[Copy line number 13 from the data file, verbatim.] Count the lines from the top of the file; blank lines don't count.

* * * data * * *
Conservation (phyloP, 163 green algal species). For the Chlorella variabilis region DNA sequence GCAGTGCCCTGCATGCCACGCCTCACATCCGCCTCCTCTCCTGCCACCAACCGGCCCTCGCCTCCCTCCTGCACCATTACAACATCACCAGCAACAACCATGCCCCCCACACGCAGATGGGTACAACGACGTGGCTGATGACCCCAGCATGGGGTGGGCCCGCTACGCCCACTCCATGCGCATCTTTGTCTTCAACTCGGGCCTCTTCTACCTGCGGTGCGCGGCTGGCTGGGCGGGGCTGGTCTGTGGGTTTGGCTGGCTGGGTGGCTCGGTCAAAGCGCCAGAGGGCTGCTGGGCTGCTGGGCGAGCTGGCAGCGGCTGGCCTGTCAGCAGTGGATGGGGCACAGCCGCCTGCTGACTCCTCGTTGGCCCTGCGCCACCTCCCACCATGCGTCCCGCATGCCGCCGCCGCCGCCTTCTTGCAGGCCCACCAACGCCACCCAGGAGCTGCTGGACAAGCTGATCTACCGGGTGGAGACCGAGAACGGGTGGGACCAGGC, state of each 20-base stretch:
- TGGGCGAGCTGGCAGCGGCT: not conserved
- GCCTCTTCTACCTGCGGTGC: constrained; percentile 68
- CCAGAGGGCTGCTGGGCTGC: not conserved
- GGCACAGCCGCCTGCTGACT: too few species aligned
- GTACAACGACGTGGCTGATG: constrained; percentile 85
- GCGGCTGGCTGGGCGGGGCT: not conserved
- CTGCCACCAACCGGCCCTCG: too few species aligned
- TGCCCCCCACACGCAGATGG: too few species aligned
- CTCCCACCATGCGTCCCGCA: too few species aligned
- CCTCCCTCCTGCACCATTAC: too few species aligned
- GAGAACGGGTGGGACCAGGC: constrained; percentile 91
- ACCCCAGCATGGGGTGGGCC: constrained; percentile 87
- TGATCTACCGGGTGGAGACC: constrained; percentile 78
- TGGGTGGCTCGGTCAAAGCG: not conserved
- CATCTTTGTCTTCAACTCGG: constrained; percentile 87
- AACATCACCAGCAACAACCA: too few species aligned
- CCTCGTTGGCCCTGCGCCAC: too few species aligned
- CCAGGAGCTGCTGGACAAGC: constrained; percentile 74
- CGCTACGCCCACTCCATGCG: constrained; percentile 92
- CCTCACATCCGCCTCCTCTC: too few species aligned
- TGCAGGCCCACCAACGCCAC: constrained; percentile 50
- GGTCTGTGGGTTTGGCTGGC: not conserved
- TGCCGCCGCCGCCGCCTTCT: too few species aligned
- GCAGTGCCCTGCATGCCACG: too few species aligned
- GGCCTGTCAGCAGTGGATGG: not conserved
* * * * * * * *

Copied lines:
- ACCCCAGCATGGGGTGGGCC: constrained; percentile 87